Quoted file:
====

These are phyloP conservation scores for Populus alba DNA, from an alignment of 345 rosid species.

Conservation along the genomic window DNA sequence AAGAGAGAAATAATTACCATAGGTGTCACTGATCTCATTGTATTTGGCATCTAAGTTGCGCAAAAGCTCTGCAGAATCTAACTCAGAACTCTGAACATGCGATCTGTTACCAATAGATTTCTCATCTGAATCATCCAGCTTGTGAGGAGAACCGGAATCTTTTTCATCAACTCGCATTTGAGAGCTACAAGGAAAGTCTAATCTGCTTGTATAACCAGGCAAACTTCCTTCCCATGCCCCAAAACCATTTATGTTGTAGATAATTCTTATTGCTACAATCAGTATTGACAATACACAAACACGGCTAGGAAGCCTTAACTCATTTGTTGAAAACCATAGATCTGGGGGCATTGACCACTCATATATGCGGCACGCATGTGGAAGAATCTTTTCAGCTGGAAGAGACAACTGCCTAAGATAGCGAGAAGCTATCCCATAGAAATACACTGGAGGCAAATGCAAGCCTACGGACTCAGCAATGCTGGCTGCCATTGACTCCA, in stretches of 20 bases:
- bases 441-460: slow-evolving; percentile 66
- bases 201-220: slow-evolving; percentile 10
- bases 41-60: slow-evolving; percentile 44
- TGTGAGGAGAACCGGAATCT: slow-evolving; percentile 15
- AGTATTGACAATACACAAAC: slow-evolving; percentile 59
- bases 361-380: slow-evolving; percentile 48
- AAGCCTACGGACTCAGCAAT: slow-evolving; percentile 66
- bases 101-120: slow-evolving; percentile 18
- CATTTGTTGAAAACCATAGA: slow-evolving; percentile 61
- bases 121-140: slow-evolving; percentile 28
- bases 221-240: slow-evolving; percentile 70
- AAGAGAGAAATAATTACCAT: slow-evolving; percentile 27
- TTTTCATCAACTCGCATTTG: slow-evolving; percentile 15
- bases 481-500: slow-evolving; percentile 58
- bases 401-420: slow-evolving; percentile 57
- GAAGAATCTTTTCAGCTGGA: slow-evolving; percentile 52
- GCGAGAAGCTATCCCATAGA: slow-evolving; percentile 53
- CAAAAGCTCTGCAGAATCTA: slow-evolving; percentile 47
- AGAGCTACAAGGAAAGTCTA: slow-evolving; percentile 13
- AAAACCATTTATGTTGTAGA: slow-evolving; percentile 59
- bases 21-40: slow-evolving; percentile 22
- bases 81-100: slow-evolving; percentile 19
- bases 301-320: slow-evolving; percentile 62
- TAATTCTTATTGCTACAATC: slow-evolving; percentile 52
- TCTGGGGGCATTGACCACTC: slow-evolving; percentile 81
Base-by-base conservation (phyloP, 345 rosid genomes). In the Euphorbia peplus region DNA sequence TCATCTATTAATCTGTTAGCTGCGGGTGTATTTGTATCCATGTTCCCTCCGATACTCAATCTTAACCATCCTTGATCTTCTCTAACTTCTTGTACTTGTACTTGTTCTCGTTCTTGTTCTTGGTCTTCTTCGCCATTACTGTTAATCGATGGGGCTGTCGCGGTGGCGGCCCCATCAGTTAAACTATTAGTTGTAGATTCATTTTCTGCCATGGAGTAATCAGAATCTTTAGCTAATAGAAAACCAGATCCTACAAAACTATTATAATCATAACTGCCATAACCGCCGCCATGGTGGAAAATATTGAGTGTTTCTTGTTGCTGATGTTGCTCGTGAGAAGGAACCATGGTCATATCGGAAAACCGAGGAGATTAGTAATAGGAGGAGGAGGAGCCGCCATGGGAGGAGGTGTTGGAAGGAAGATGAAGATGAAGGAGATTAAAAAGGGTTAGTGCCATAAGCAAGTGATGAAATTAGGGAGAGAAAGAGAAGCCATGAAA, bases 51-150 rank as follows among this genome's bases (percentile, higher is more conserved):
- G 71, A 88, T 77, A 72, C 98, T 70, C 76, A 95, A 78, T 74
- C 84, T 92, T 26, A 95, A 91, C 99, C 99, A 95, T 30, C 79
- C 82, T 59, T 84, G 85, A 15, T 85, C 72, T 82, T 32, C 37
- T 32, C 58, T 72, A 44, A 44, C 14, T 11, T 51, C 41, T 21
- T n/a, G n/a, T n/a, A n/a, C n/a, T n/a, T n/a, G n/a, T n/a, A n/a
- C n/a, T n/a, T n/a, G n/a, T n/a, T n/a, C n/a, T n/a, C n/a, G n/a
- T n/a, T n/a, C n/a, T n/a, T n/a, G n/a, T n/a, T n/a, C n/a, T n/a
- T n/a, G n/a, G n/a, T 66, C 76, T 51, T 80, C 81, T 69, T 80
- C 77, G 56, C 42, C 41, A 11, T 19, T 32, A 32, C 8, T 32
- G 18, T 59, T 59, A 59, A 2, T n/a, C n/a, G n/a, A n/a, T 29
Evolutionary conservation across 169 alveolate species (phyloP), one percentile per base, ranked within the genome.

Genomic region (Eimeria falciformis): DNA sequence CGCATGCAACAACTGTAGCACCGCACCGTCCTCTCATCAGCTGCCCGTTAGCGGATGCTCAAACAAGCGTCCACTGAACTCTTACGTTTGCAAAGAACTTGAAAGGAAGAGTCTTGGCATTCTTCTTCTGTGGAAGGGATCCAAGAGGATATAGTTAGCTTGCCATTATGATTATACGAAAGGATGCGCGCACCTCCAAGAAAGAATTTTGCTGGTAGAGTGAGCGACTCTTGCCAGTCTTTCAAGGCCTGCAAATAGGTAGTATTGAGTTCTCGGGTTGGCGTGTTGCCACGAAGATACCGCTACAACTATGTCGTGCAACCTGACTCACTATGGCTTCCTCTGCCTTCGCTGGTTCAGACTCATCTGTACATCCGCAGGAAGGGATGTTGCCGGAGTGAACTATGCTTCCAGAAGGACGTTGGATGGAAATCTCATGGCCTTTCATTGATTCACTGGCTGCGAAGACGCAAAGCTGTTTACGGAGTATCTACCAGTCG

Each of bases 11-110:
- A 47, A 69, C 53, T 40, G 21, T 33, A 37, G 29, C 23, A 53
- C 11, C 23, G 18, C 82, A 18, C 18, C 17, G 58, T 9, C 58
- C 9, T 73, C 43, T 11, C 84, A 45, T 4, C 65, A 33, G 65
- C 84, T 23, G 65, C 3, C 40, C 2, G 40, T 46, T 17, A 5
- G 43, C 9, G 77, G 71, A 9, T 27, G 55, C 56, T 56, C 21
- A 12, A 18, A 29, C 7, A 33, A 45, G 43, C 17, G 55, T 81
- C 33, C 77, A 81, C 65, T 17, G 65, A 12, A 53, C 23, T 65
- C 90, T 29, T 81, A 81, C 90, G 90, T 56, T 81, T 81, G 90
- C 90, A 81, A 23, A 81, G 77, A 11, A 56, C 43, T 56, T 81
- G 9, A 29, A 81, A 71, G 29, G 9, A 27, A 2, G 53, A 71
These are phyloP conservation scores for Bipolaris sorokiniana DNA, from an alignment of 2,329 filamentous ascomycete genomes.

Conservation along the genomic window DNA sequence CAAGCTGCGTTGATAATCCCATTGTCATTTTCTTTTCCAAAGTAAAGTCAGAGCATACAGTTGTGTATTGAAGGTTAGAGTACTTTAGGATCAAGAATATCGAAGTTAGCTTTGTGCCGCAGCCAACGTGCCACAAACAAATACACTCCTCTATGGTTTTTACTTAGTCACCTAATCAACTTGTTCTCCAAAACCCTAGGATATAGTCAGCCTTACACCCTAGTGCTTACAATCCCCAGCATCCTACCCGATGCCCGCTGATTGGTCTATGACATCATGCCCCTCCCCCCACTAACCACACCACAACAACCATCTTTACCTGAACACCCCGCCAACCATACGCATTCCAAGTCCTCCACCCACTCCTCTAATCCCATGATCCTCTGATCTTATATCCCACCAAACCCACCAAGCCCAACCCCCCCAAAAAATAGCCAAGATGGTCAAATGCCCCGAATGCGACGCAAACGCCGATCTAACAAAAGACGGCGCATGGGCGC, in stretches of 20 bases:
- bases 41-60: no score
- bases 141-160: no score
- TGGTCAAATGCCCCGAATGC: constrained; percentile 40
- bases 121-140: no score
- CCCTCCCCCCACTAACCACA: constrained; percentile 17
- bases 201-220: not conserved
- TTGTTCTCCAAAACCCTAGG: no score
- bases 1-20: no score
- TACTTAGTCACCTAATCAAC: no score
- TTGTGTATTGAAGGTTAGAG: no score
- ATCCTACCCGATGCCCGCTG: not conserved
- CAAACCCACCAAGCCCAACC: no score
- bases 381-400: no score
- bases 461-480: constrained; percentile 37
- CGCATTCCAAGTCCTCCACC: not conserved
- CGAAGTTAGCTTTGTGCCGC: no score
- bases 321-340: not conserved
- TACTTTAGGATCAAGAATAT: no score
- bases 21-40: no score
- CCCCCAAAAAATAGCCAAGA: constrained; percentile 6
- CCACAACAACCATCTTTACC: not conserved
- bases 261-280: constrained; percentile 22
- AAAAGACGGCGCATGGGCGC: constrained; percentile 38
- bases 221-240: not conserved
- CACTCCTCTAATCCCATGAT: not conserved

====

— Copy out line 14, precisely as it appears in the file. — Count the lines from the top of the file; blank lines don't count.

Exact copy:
- AAGAGAGAAATAATTACCAT: slow-evolving; percentile 27